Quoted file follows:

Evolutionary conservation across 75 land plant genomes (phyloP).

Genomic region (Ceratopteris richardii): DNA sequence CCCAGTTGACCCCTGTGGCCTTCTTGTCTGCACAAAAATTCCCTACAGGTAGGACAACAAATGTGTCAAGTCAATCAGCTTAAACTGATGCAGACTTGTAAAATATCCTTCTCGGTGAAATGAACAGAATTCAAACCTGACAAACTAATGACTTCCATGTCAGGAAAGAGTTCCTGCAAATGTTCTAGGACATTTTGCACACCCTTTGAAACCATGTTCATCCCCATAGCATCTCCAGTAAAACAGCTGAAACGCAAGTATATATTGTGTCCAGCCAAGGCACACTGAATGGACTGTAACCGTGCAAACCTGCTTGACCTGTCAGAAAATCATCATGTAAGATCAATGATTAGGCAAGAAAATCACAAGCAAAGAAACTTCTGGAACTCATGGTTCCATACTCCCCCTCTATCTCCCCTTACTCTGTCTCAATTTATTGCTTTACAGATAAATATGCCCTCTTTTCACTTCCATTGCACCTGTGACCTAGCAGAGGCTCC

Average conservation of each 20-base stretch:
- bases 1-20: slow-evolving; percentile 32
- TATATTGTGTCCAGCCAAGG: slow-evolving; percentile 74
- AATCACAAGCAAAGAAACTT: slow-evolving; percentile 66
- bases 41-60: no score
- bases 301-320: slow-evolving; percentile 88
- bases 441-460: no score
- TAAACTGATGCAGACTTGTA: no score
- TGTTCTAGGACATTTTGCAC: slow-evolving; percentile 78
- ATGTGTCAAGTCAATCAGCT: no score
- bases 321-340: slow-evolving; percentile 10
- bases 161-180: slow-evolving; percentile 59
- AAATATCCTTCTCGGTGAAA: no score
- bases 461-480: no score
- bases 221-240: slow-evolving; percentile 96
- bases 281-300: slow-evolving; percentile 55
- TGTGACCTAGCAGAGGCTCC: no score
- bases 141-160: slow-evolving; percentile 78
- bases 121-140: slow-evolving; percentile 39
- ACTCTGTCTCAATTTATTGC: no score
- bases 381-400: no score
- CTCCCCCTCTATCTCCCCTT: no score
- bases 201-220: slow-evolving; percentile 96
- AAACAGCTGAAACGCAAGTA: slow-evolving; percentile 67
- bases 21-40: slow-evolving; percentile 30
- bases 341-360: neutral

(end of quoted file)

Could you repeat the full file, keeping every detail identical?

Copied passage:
Evolutionary conservation across 75 land plant genomes (phyloP).

Genomic region (Ceratopteris richardii): DNA sequence CCCAGTTGACCCCTGTGGCCTTCTTGTCTGCACAAAAATTCCCTACAGGTAGGACAACAAATGTGTCAAGTCAATCAGCTTAAACTGATGCAGACTTGTAAAATATCCTTCTCGGTGAAATGAACAGAATTCAAACCTGACAAACTAATGACTTCCATGTCAGGAAAGAGTTCCTGCAAATGTTCTAGGACATTTTGCACACCCTTTGAAACCATGTTCATCCCCATAGCATCTCCAGTAAAACAGCTGAAACGCAAGTATATATTGTGTCCAGCCAAGGCACACTGAATGGACTGTAACCGTGCAAACCTGCTTGACCTGTCAGAAAATCATCATGTAAGATCAATGATTAGGCAAGAAAATCACAAGCAAAGAAACTTCTGGAACTCATGGTTCCATACTCCCCCTCTATCTCCCCTTACTCTGTCTCAATTTATTGCTTTACAGATAAATATGCCCTCTTTTCACTTCCATTGCACCTGTGACCTAGCAGAGGCTCC

Average conservation of each 20-base stretch:
- bases 1-20: slow-evolving; percentile 32
- TATATTGTGTCCAGCCAAGG: slow-evolving; percentile 74
- AATCACAAGCAAAGAAACTT: slow-evolving; percentile 66
- bases 41-60: no score
- bases 301-320: slow-evolving; percentile 88
- bases 441-460: no score
- TAAACTGATGCAGACTTGTA: no score
- TGTTCTAGGACATTTTGCAC: slow-evolving; percentile 78
- ATGTGTCAAGTCAATCAGCT: no score
- bases 321-340: slow-evolving; percentile 10
- bases 161-180: slow-evolving; percentile 59
- AAATATCCTTCTCGGTGAAA: no score
- bases 461-480: no score
- bases 221-240: slow-evolving; percentile 96
- bases 281-300: slow-evolving; percentile 55
- TGTGACCTAGCAGAGGCTCC: no score
- bases 141-160: slow-evolving; percentile 78
- bases 121-140: slow-evolving; percentile 39
- ACTCTGTCTCAATTTATTGC: no score
- bases 381-400: no score
- CTCCCCCTCTATCTCCCCTT: no score
- bases 201-220: slow-evolving; percentile 96
- AAACAGCTGAAACGCAAGTA: slow-evolving; percentile 67
- bases 21-40: slow-evolving; percentile 30
- bases 341-360: neutral